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Putting Positive Pressure on Ambulatory Surgery Criteria: Sleep Apnea and Short-Term Outcomes

Wanderer, Jonathan P. MD, MPhil; Nathan, Naveen MD

doi: 10.1213/ANE.0000000000004312
Infographics: Infographic
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Vanderbilt University School of Medicine (jon.wanderer@vanderbilt.edu)

Northwestern University Feinberg School of Medicine (n-nathan@northwestern.edu)

Published ahead of print 23 May 2019.

The Infographic is composed by Jonathan P. Wanderer, MD, MPhil, Vanderbilt University School of Medicine (jon.wanderer@vanderbilt.edu), and Naveen Nathan, MD, Northwestern University Feinberg School of Medicine (n-nathan@northwestern.edu). Illustration by Naveen Nathan, MD.

The authors declare no conflicts of interest.

While patients with obstructive sleep apnea represent increased risk for perioperative respiratory events and worse clinical outcomes, there is not yet a consensus on the appropriate management of these patients in the ambulatory surgery setting. Recent work has demonstrated that it is feasible to carefully select patients for ambulatory surgery with obstructive sleep apnea and perform surgery safely in this environment. In this infographic, we review the additional observations resulting from this retrospective review and describe the clinical outcomes that were achieved in this particular practice setting.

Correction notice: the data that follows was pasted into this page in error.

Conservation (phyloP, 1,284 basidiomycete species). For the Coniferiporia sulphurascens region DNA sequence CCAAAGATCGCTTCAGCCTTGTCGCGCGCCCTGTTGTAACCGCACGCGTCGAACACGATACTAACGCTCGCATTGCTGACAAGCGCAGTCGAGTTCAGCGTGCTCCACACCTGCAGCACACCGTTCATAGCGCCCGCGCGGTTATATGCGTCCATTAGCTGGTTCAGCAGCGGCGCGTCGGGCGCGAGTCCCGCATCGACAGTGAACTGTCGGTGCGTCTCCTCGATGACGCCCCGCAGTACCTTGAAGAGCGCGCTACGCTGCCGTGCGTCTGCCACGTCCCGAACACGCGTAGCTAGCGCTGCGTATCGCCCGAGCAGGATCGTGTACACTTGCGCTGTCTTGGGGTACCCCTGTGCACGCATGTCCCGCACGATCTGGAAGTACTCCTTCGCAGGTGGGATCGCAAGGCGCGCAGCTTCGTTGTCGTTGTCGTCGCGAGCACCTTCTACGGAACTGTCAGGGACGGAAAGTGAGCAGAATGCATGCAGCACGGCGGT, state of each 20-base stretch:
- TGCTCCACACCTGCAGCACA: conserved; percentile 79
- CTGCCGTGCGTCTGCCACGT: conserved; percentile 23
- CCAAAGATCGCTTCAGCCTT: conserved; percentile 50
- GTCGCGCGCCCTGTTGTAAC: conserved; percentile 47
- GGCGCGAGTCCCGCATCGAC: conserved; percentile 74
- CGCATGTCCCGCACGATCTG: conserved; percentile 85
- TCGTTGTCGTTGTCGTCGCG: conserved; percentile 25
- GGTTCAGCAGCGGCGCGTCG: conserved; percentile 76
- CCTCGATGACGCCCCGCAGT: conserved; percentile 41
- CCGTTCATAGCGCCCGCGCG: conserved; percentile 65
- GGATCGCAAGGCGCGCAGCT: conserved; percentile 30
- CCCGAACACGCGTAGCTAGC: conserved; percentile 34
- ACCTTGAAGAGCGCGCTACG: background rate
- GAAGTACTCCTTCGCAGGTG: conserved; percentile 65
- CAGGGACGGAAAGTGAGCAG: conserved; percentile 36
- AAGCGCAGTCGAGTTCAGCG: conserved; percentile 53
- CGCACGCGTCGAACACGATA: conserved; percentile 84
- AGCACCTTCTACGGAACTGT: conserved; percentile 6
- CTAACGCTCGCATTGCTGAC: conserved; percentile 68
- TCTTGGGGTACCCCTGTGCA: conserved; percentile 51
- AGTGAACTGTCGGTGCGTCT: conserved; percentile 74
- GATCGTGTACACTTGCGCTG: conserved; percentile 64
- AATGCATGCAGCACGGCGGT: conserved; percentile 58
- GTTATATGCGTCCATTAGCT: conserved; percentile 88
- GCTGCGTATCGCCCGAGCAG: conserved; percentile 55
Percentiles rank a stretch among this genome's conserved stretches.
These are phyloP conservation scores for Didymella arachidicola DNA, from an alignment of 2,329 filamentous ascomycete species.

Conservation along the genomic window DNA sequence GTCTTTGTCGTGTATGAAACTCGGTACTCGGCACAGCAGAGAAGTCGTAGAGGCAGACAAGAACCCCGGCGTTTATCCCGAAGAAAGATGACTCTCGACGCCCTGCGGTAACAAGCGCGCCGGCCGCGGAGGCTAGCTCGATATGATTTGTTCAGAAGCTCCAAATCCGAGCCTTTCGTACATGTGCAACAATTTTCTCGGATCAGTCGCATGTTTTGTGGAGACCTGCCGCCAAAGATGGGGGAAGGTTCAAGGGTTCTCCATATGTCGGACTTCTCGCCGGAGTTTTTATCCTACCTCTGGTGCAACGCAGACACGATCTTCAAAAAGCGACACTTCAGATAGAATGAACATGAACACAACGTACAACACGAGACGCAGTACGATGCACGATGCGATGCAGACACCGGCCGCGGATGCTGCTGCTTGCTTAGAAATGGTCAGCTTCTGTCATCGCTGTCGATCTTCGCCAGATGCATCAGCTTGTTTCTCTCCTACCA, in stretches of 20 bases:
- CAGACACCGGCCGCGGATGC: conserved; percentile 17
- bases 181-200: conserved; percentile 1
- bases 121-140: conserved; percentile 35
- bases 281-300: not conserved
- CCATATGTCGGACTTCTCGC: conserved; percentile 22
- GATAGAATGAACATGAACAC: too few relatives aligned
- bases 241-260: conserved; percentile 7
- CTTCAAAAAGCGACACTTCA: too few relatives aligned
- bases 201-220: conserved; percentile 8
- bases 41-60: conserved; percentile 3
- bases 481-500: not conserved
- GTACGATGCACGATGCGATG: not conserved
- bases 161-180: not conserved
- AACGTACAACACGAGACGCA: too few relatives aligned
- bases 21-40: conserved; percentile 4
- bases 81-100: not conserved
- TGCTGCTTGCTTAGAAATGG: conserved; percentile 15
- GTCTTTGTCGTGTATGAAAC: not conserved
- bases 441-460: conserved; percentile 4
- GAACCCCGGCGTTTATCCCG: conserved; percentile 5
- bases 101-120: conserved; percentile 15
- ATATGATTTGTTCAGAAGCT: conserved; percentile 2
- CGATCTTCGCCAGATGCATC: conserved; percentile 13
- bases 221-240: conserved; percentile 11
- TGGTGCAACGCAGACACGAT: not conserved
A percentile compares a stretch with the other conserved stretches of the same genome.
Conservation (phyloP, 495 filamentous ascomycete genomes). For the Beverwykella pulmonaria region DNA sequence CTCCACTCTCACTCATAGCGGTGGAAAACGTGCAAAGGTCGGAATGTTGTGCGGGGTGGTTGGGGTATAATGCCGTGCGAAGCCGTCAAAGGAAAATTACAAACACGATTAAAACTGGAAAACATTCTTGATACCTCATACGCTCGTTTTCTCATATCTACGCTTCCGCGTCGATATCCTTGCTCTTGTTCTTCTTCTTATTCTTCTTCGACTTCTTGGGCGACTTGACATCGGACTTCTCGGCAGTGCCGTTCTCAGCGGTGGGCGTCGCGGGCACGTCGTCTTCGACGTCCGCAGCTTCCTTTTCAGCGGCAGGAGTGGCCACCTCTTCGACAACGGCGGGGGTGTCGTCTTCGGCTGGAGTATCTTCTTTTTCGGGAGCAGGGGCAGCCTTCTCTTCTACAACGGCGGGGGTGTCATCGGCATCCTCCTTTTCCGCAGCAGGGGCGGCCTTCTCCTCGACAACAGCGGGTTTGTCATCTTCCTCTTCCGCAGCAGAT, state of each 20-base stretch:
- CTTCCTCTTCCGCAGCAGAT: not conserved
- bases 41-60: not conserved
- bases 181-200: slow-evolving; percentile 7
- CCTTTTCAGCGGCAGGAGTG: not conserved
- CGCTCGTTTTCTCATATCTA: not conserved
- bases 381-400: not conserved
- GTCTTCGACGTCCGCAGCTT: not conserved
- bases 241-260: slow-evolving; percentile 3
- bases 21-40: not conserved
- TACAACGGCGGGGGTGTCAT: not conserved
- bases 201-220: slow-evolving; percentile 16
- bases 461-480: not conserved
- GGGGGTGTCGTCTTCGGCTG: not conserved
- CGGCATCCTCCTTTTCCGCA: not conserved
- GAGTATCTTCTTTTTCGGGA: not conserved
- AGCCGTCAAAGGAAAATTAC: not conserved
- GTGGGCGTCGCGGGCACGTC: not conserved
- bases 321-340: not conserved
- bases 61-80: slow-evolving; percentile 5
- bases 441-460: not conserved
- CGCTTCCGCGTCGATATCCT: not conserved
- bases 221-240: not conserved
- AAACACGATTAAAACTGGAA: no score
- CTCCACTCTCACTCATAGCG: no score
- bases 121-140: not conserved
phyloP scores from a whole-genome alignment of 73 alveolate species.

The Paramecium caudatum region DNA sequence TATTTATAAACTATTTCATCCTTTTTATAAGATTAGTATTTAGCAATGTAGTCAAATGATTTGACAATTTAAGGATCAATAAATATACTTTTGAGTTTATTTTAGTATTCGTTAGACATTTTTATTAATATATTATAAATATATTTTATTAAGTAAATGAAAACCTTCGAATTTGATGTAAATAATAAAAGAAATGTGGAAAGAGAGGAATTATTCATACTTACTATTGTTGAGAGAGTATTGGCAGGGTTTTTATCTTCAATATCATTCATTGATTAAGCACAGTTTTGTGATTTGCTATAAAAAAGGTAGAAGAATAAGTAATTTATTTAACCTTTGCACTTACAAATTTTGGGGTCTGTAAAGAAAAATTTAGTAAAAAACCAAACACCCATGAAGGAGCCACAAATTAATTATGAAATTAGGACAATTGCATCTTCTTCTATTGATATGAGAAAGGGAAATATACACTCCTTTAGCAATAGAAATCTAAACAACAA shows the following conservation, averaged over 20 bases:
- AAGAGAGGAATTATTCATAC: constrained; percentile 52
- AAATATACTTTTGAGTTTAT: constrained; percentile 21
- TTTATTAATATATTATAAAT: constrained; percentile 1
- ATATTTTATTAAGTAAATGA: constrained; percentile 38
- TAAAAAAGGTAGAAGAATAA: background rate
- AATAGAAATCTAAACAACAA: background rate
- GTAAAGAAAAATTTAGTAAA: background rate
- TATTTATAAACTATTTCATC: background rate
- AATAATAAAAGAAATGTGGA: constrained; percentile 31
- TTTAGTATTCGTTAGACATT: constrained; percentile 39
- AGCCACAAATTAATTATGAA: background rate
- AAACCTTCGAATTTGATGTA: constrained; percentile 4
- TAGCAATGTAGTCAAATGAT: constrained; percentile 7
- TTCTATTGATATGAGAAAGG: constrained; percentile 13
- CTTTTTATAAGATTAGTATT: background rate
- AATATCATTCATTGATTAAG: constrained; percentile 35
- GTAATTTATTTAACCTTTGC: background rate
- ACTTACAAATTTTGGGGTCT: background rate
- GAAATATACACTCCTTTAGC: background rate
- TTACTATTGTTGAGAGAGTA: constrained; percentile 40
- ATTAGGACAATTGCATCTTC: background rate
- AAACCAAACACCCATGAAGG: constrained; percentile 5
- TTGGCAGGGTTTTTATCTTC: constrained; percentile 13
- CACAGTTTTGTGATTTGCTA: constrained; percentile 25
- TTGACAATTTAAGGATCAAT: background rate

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REFERENCES

1. Szeto B, Vertosick EA, Ruiz K, et al. Outcomes and safety among patients with obstructive sleep apnea undergoing cancer surgery procedures in a freestanding ambulatory surgical facility. Anesth Analg. 2019;129:360368.
    2. Urman RD, Chung F, Gan TJ. Obstructive sleep apnea and ambulatory surgery: who is truly at risk? Anesth Analg. 2019;129:327–329.
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